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Bridge on the River Kwai

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Bridge on the River Kwai -

A ride along the death railway

Article by - Your travel partner in Indochina, Myanmar and Thailand.

Immortalised in the pages of a novel and by a Hollywood movie, the real bridge on the River Kwai that greets tourists today is pieces of its former self, steel and concrete having replaced wooden sections that did not survive destruction and bombings.

In June 1942, the Japanese government resumed the construction of an abandoned railway project that would connect Myanmar with Thailand and be used as a safe route in which they could supply their troops in Myanmar. Their labour force consisted of Australian, British, American and Dutch prisoners of war as well as local labourers and civilian labourers from Singapore, Malay and Java. The single most hazardous operation of the 415 kilometre railway project was the construction of bridges; fatal accidents occurred on the bridge on the River Kwai project almost daily. Many centuries later, the site is drawing in tourists who are curious about this place that was the scene of such death and destruction.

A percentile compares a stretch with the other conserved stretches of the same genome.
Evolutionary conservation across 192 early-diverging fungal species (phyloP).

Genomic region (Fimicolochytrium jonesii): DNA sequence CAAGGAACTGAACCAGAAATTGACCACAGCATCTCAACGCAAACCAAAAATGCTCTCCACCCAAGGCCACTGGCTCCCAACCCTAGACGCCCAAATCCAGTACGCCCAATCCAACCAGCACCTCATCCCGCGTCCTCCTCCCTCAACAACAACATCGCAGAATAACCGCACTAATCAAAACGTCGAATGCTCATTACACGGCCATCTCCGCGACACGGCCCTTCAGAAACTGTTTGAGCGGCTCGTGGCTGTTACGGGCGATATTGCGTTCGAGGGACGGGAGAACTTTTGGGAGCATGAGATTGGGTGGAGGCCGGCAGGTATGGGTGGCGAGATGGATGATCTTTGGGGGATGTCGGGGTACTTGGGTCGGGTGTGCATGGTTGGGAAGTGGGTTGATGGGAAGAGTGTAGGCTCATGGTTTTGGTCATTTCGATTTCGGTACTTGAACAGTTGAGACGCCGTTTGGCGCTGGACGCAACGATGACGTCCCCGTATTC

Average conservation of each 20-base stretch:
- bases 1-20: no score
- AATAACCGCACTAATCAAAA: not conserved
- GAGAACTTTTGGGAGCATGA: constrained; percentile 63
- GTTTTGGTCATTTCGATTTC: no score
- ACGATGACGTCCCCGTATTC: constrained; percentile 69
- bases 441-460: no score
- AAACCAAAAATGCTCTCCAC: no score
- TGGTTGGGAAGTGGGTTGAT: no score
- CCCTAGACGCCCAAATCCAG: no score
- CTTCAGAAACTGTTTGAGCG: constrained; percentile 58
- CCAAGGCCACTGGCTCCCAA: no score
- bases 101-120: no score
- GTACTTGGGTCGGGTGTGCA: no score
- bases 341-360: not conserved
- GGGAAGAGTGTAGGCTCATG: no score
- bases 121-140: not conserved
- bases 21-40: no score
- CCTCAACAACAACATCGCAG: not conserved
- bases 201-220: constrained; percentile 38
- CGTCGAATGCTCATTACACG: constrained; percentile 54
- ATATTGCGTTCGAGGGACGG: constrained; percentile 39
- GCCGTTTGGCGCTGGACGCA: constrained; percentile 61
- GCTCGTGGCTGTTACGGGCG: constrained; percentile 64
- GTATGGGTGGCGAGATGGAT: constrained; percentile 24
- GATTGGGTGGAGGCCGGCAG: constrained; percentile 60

Tours to the area usually visits the province of Kanchanaburi and its nearby memorials, museums and cemeteries to honour the many Allied soldiers who died working on the railway. Most were laid to rest at Chong-Kai Cemetery and Kanchanaburi War Cemetery. The JEATH War Museum, run by monks on the site of a former POW camp, displays a collection of photographs and memorabilia from the war. A local train offers a tour of the area and along the original railway, which runs parallel to the River Kwai and passes over mountain cliffs and through fields of rice, cassava, corn and sugar. The area, with its mountain scenery and local minority villages, also offers opportunities for jungle treks, elephant rides, fishing and river rafting.

More in Kanchanaburi

Kanchanaburi is not just ghosts of the past. It has recently become a popular vacation spot for Bangkok residents and tourists in search of quiet charm and natural scenery. New resorts have been built along the Kwai Noi and Kwai Yai Rivers, with accommodations that range from basic to deluxe. The province is also home to the Erawan National Park, which is home to rare species of birds, gibbons, barking deer and rhesus monkey, as well as one of Thailand’s largest waterfalls.

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